All governments that take their responsibilities seriously face the challenge of balancing economic and social priorities with those relating to energy and the environment. For China, this challenge is particularly fraught given the structure of its economy and energy mix. In order to achieve a balance these priorities over the long term, the government often has to adjust the weight given to different priorities over the short-term. The recent surge in infrastructure investment suggests that such an adjustment is taking place right now.
The eleventh five-year plan period (2006-2010) saw remarkable success in driving down energy and carbon emissions intensity as well as the total emissions of sulphur dioxide and other atmospheric pollutants. The twelfth five-year plan (2011-2015) set a number of ambitious targets, most notably to reduce energy intensity by 16% and carbon emissions intensity by 17%, and to increase the proportion of non-fossil fuels in the energy mix from 8.6% in 2010 to 11.4% in 2015. Achievement of these aims would help enhance the country’s energy security, improve the quality of its air and contribute towards China honouring its pledge to reduce carbon emissions intensity by 40-45% between 2005 and 2020.
In order to meet these goals the government has set in place a number of parallel strategies to change the energy mix by constraining the production and use of coal, promoting the production and use of hydro-electricity, nuclear power, wind and solar energy, and intensifying efforts to produce gas, including the exploitation of shale gas and the production of synthetic natural gas from coal. At the same time, the measures to reduce energy intensity that were launched in 2004 continue to be deployed. Energy prices have been raised and new tariff structures introduced. Growing public concern over air pollution has added extra urgency to these measures, especially the need to switch from coal to natural gas and to reduce emissions from road vehicles.
Aside from these measures directed at the energy sector, arguably the most important strategy has been the government’s stated intention to change the structure of the economy away from over-reliance on infrastructure investment and heavy industry towards a greater role for services and consumption. In support of this goal, the government has been cutting back on infrastructure investment and has raised capital reserve requirements for banks.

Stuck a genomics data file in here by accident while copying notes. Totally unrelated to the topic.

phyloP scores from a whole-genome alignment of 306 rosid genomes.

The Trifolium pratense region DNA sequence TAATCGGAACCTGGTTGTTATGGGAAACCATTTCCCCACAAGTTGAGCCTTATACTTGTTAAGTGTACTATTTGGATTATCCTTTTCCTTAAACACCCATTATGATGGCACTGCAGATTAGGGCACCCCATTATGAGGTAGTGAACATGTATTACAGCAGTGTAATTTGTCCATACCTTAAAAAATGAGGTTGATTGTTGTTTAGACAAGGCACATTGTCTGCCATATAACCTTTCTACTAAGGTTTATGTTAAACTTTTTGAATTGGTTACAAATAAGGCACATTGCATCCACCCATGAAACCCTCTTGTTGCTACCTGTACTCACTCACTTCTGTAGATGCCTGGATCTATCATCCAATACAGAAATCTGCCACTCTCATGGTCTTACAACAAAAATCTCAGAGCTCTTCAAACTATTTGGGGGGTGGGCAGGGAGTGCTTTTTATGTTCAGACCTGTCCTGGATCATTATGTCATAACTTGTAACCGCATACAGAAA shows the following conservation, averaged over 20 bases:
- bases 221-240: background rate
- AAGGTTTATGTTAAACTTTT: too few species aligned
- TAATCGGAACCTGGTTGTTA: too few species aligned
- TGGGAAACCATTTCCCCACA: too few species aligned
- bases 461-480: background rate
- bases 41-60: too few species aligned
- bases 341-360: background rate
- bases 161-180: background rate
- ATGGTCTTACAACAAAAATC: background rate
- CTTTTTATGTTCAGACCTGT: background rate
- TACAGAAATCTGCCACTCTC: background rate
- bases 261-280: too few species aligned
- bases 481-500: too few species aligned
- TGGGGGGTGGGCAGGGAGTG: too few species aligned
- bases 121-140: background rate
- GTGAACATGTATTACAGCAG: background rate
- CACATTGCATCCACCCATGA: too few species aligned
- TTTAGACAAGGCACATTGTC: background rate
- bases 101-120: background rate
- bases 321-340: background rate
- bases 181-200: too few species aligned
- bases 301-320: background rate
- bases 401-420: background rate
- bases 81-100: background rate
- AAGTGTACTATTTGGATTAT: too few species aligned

A few months ago, statistics were suggesting that the government had a good chance of meeting some of the key targets in the five-year plan. After a slow start in 2011, the pace of change picked up in 2012 and 2013. During the three years 2011-2013, energy intensity fell by 9.0% and carbon emissions intensity by 10.7%. In 2013, GDP rose by just 7.7% compared to 10.1% in 2010, total energy consumption increased by 4.7%, and coal use grew by just 4.0%, the lowest rate since 2001. The share of non-fossil fuel use reached 9.8% in 2013.
However, the government has other policy concerns relating to urbanisation, the property market and unemployment. One of the top priorities for the current leadership is to continue the long-term programme of urbanisation, but to improve the quality of the process. Between now and 2020, an additional 100 million people are to be accommodated in cities. Tied to this priority for urbanisation is a fear that low levels of economic growth will cause a crash in the property market. With these factors in mind, in March of this year the government announced a new programme of infrastructure investment. In addition to construction of the city buildings themselves, this programme includes railways, airports, harbours and a range of clean energy projects. In response to the new government priorities, investment in infrastructure rose by 22% in April and by 28% in May. This compares to an average of less than 10% in the first three months of the 2014.
Regardless of how clean and green these new cities will be when they are finished, their construction will need large quantities of steel, cement and plate glass, all of which are energy intensive products. Further, cities that are more efficient in the use of land require taller buildings, and these are more steel intensive than lower buildings. The overall effect is likely to be to an increased rate of growth of energy consumption and a reduction in the rate of decline of energy intensity. The question is what the source of this additional energy supply will be.
In the past, coal has always been the first fuel to respond to a sharp increase in overall energy demand, because the mines exist and their output can be boosted fairly quickly. Right now, the only other primary source of energy which could help to fill the demand gap at short notice is imported liquefied natural gas (LNG). China’s capacity to import LNG is set to double between 2012 and 2015. Together with additional pipeline capacity from Central Asia, this might, in principle, satisfy any short-term surge in demand for energy. But none of this gas is cheap and the infrastructure to deliver the gas to where it is needed may not be in place immediately. Meanwhile, coal remains the cheapest and most flexible source of primary energy.
As a consequence, this infrastructure investment threatens to undermine the energy and emissions targets for 2015, unless the government succeeds in controlling the energy mix and the scale of investment.